Tim shrugged innocently and lightly tapped the “Attending” box as he stood up, followed moments later by the entirety of the large auditorium. Dylan Winters laughed out loud. “Ninety-five attendings,” he crowed, slapping his friend on the back. “A new record!”
“Ninety-six,” McManus corrected, tossing his backpack onto a shoulder and nodding down at the exit. “I think the Professor beat us out the door.”
“You,” Dylan Winters said with not a little pride, “are a legend, man. They’ll sing your song forever.”
Location Unknown Evacuated city of Boston October 20, 2552 Night
“Get that armor off him right now!”
“Hold him steady…”
“Oh my God. Tim. Tim?”
“—One get that damn girl back!”
“How the hell is a civvie in armor like—”
“He’s one of those kids, dude.”
“Oh, that is one big—”
“How the hell did they not see that in the crash.”
“It was pitch black! I couldn’t see shit!”
“I need this area crashed for surgery now.”
“It’s a goddamn mess. He’s not gonna make it.”
“Jesus Warthog-riding Christ.”
“How the hell did they miss this?”
“Scapel. Suction. Right there. Yes, there. You want me to hold it?”
“I can see that. Make yourself useful and put pressure on the—”
“—Massive internal bleeding. Doc, this kid’s a reach.”
“Sixty over forty! We’re losin’ him!”
“We can save some of the others, doc. This kid’s gone.”
“Put some goddamn pressure on the goddamn central valve!”
“Someone get the Captain on the COM. Tell him we’re minus one.”
“Tim!”McGoohan Hall Harvard University Boston, United North American Protectorate September 1, 2552 Two months before the invasion of Earth
Um, are you alive?
Tim huffed a sigh as he tapped an irritated response back to Dylan’s text message. It was hard enough for McManus to stay out of the hustle and bustle of hallway traffic, but he felt ridiculous leaning against the rough bricks of the Political Science building’s hall like some wannabe tough guy from the coming of age holos. He was being stood up. Again.
Danica said she’d meet me after class, Tim’s message finally went through the flurry of electronic messages scooting invisibly through the ether. He could almost hear his roommate groaning in mock anguish all the way across campus.
Tim’s shoulders sagged as a small video flipped onto screen, showing Dylan’s two companions from class executing a very sophisticated -if risqué- dance routine. Two italicized red words flew in underneath it. Dump. Her.
No, #582. We’re giving us a shot. Lay off, you know she knows you hate her.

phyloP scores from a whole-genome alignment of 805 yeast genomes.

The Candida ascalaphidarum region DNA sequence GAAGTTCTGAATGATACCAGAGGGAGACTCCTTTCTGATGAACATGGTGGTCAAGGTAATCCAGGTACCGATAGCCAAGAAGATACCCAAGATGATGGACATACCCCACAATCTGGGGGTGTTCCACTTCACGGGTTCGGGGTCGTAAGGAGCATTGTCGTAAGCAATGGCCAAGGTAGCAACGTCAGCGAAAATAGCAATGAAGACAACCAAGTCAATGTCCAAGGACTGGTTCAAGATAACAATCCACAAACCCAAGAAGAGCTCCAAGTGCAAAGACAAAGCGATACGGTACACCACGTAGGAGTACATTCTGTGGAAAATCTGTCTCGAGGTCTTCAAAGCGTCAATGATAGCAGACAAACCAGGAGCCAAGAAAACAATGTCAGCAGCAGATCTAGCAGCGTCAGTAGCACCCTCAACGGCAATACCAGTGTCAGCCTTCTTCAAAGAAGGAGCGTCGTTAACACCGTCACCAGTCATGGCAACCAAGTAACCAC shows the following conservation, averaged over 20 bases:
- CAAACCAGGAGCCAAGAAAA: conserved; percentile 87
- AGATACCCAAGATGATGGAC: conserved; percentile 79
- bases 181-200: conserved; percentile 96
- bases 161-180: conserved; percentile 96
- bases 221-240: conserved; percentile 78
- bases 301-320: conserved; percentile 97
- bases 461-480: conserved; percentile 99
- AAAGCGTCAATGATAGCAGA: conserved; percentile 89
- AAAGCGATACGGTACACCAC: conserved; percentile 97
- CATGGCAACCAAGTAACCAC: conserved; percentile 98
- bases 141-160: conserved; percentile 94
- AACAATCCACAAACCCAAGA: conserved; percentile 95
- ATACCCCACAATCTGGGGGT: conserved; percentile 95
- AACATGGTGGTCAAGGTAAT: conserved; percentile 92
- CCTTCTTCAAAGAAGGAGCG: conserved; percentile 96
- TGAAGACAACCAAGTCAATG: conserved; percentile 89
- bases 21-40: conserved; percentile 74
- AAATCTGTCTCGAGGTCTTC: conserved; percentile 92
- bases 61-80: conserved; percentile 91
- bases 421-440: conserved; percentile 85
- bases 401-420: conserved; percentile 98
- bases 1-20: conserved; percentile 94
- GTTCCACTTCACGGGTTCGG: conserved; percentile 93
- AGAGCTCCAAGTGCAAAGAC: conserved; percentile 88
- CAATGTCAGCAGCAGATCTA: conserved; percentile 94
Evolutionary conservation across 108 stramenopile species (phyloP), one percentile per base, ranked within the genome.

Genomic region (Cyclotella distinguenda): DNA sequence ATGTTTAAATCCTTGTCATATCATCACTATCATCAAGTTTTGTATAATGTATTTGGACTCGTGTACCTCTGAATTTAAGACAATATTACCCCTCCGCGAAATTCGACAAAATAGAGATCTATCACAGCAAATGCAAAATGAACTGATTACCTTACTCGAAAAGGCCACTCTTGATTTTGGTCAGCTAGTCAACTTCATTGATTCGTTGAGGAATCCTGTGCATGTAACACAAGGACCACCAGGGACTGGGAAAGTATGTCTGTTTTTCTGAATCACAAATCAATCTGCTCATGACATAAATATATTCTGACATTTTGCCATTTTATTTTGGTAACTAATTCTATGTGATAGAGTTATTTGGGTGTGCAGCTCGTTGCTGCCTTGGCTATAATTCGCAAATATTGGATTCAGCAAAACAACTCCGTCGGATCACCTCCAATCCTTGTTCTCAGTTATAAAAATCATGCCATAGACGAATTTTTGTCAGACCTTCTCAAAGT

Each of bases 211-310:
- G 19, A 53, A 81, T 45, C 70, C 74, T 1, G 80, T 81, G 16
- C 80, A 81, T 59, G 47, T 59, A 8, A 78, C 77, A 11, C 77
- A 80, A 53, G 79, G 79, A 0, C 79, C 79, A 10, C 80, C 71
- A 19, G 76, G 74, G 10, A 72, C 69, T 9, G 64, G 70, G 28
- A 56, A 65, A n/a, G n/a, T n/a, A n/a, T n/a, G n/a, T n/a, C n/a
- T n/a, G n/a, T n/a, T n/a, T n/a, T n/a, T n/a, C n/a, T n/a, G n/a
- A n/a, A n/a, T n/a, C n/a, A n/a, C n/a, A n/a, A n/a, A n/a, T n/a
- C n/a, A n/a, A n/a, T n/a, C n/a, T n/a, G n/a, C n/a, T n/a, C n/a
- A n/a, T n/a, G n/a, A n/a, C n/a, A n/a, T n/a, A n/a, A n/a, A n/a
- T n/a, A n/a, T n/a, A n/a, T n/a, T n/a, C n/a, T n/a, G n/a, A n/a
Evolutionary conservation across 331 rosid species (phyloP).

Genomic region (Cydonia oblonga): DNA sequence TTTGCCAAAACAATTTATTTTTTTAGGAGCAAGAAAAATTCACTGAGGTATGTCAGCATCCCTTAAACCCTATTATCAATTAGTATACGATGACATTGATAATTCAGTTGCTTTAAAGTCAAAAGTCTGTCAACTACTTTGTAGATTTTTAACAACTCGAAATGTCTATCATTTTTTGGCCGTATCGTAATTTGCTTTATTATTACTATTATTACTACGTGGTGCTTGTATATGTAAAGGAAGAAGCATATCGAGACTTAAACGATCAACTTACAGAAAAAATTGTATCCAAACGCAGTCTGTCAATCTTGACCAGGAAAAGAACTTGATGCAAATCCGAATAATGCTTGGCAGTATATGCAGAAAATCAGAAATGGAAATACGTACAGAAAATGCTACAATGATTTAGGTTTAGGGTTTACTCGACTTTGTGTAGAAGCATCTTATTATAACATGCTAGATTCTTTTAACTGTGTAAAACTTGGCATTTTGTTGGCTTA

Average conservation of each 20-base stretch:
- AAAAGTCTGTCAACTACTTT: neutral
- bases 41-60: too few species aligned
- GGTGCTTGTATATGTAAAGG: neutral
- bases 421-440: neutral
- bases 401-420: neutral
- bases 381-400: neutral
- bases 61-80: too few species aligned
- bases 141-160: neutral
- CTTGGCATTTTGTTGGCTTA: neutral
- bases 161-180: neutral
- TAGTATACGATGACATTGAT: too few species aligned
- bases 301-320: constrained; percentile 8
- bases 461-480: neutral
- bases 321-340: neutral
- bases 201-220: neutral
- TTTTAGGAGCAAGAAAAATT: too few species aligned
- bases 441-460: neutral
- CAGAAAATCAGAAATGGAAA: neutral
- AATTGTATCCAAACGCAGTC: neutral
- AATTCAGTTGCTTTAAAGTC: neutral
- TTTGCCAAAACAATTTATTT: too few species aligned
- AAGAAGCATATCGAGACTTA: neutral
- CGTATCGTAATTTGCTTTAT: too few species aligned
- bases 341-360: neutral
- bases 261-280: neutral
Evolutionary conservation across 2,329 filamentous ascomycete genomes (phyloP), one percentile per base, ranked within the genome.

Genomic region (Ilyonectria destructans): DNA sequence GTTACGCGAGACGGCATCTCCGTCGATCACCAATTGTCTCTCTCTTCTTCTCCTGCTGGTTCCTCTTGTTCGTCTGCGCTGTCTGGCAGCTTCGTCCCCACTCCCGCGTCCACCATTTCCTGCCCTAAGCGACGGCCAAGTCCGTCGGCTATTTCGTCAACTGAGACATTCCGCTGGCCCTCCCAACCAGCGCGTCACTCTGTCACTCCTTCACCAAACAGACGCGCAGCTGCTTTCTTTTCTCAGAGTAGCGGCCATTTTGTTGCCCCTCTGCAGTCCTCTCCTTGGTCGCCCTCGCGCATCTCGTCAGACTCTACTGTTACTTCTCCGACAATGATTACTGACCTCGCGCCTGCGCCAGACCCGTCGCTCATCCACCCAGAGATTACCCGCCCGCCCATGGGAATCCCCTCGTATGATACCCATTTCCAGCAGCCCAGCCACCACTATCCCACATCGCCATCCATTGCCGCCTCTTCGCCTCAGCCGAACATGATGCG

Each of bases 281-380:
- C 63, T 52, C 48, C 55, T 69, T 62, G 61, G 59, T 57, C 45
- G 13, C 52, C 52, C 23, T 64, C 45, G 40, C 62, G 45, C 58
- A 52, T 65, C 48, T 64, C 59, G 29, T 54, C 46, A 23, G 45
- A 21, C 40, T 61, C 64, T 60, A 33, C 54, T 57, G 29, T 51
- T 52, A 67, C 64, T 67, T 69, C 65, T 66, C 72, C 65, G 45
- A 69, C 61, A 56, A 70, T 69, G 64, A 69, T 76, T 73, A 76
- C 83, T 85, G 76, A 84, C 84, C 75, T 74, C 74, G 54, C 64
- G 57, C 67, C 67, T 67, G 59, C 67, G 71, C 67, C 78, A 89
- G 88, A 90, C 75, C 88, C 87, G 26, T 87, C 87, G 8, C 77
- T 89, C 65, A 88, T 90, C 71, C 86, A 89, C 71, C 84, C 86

I prefer that. Dylan’s response popped up immediately. If you will excuse me, I just realized I’m typing text messages to you while there are two exceedingly flexible babes in front of me. I must be losing your mind.
McManus shook his head, now oblivious to the scene around him. I’m sending them your STD screen, he threatened, then shut off his tablet to instill some fake fear in his old friend.
The Harvard student looked up in surprise from his tablet and ended up staring at a gleaming silver eagle perched atop a globe and the banner reading United Nations Space Command. The young, well-built kid was so surprised that he missed the easy maneuver of slipping his tablet into his open backpack and dropped it on the smooth polished hallway flood. McManus retreated into a crouch and collected his tablet immediately, all the while keeping an eye on the remarkably still military recruiter that was still staring at the Harvard student in bemused expectation.
Tim was no stranger to military recruiters. They were a constant presence, always appearing at primary school assemblies, posting ads with adventurous and heroic images all over high school hallways, and inquiring weekly about Tim and his friends’ latent desires to join officer candidate school. This one, however, was different; twenty pounds, two ranks, and three cup sizes different to be precise. McManus snapped out of it and he used all of his effort to stare only at her extended hand.
“Lieutenant Commander Nadine Ashra. You are Tim McManus?”
Tim’s head tilted to the side like a bewildered puppy as if he himself were not sure. “Yes?”
Nadine smiled triumphantly, bright white beaming out against smooth olive skin, her long elegant neck bare against her sterile regulation updo. It was only when Tim took the time to study her features that he noticed the faint pink scar running from the bottom of her left ear to the point of her chin. “Splendid,” she said. “May I walk with you?”
McManus took a wary look over his shoulder and scanned the crowd for some sign that this was an elaborate prank. All he saw were oblivious students and maybe one or two cheeky passerby checking out the way Ashra’s dress grays hung off a figure toned by active duty. Tim cautiously looked at the unassuming officer in front of him.
One awkward door holding attempt later, the unlikely pair of Lieutenant Commander and Harvard student were walking briskly though crimson-clad masses and the invigorating scent of freshly cut grass. Nadine put her face directly into the warm sunshine and breathed in appreciatively before shifting to look at McManus. As she spoke, Tim detected the hint of an educated accent that he tentatively placed at the inner colony world Coral.
“Do you know why I like coming out to universities, Mr. McManus?”
Tim shrugged. “No one here is an eight-foot tall alien with genocidal tendencies?”
Ashra faked a chuckle. “Close. I like to look at all these bright, energetic, motivated students and know there’s another George Shaw, another Wallace Fujikawa, another Preston Cole walking around right in front of me.”
Tim fell back for a moment to hide his eye roll. “There might be another Picasso out there, too, but until you arm paintbrushes it’s not all that thrilling for you yet, is it?”